Abstract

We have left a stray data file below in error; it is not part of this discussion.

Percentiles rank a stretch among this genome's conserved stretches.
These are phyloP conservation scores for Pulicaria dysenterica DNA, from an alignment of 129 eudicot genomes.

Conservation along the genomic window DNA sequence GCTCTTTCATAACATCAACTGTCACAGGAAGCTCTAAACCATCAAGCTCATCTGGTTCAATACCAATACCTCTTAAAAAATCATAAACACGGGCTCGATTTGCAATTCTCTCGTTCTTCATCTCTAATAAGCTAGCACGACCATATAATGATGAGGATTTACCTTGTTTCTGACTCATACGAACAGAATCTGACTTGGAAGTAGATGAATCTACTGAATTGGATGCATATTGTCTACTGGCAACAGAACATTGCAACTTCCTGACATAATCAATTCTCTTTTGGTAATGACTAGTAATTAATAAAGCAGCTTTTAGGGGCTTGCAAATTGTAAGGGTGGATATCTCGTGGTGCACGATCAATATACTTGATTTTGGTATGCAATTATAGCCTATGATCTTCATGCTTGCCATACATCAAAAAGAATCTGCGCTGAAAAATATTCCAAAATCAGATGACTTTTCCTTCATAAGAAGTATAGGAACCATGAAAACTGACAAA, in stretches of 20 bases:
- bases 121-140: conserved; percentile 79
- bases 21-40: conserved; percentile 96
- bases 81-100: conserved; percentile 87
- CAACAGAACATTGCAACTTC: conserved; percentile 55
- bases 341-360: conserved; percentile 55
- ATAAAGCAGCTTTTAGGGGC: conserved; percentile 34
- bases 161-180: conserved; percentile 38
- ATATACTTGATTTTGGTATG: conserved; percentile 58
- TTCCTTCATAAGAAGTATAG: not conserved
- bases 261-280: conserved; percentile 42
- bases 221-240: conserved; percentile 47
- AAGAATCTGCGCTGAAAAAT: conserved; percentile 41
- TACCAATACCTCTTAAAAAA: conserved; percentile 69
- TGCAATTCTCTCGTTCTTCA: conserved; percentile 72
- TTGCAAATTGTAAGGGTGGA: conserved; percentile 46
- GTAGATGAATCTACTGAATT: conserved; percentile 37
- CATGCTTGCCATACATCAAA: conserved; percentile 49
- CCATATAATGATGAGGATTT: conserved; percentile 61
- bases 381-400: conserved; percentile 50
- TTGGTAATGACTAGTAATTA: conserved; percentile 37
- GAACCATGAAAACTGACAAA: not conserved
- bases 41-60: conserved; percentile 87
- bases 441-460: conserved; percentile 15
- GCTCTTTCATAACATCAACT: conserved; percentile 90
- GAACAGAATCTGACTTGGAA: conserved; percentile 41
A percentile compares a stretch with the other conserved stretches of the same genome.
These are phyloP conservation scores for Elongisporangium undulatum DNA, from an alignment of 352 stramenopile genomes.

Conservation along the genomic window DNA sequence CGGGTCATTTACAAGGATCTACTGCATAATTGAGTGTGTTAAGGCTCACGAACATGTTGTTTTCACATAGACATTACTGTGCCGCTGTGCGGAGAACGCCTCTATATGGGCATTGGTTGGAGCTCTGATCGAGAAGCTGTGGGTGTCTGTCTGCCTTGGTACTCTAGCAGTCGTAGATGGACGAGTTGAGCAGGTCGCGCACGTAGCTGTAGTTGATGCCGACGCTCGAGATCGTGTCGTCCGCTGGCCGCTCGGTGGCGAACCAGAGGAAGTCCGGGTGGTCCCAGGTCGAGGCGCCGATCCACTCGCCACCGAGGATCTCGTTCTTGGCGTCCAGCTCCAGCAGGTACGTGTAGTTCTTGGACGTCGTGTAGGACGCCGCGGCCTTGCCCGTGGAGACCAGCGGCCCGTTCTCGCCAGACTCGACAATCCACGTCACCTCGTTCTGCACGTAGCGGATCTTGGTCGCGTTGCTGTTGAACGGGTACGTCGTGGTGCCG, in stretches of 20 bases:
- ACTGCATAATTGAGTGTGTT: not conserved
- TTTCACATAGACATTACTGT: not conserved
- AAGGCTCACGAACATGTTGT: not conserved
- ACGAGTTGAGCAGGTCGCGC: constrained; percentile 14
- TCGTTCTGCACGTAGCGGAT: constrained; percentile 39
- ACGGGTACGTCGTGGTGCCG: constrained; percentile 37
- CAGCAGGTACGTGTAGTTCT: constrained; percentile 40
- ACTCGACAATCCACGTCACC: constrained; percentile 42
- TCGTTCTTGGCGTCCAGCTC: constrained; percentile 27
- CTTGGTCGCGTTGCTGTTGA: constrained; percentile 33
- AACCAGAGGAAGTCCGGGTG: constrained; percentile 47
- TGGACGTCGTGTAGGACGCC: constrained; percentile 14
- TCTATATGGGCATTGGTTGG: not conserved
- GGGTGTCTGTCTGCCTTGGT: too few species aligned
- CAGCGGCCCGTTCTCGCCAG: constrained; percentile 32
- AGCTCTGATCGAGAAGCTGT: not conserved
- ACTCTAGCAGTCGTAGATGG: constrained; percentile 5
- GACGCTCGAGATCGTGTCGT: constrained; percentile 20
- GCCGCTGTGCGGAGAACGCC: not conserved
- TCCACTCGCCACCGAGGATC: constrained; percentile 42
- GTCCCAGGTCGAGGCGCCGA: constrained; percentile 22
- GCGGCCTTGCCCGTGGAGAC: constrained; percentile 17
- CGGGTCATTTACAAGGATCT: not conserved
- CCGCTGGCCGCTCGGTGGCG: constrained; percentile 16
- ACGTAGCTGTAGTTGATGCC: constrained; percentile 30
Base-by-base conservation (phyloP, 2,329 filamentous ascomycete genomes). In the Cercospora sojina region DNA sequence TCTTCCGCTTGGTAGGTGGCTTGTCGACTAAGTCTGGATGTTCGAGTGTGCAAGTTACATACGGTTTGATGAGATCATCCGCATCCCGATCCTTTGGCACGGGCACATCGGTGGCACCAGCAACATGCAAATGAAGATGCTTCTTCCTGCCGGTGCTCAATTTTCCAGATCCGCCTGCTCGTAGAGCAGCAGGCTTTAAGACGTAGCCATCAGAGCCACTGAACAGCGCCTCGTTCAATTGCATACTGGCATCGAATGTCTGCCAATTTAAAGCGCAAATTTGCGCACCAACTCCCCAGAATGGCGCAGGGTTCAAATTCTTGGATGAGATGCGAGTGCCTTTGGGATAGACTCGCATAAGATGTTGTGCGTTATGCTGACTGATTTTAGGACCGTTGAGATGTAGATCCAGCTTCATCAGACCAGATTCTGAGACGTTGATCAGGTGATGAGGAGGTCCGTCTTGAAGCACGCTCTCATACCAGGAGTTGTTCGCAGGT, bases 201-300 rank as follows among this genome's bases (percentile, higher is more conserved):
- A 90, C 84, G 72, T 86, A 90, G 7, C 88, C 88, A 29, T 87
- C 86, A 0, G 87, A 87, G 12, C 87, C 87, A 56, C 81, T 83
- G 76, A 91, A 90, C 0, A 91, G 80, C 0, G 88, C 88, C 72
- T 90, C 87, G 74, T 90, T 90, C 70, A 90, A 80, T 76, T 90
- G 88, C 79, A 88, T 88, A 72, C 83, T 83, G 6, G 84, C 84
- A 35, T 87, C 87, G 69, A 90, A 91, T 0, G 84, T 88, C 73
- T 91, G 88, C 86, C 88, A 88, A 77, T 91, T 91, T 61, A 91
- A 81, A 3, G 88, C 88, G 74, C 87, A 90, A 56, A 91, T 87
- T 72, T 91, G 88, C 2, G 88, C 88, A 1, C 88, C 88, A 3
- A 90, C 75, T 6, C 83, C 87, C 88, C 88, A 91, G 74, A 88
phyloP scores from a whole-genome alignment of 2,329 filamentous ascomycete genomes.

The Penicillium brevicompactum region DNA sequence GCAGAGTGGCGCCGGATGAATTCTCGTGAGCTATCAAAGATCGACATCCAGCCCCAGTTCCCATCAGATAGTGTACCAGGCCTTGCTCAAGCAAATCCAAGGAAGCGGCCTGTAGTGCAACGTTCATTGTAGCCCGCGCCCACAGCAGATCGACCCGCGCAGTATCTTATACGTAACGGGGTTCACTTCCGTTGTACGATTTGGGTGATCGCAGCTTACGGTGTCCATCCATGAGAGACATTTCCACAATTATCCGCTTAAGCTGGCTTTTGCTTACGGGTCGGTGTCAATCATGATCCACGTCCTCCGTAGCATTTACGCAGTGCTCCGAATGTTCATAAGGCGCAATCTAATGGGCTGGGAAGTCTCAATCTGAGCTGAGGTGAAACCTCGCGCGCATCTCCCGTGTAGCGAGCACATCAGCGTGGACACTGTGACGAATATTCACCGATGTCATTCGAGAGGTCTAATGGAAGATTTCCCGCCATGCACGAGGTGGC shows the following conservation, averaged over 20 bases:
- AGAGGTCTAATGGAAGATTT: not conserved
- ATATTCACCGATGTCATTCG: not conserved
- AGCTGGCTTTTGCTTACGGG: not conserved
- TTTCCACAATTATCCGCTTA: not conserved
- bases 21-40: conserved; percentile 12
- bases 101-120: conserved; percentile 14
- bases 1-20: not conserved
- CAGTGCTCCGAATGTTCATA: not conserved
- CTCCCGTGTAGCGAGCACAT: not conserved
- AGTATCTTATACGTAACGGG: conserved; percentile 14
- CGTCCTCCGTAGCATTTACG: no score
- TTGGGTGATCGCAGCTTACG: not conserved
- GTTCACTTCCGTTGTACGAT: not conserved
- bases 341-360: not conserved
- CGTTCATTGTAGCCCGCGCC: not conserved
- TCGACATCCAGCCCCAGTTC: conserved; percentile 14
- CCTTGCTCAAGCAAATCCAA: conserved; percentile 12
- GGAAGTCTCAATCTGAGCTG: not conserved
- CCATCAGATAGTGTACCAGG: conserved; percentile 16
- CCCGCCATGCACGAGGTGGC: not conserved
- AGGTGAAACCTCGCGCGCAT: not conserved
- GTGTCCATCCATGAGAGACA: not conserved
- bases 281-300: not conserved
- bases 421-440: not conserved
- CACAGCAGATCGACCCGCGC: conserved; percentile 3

The lateral resistance between a subsea pipeline and the surrounding seabed is important for assessing stability and susceptibility to lateral buckling. The breakout, or peak, lateral resistance can exhibit undrained or drained behaviour depending on the rate of pipeline displacement relative to the permeability of the seabed. A drained response is common in coarse-grained soil but also can occur in transitional soil such as silty sands. While undrained breakout resistance is well understood, robust solutions for drained lateral breakout resistance of exposed subsea pipelines are lacking. The models currently used in practice exclude links to relevant soil properties such as the soil or interface friction angles despite their influence on the drained lateral breakout resistance. The lack of an industry-wide accepted approach for assessing drained lateral breakout resistance leads to an increase in the level of uncertainty being applied in routine design. To address this gap in pipe–soil interaction assessment, a parametric study using limit and finite element analyses is presented to illustrate the sensitivity of various input parameters on the lateral breakout resistance. The numerical results are compared to established drained lateral resistance models and model test data.

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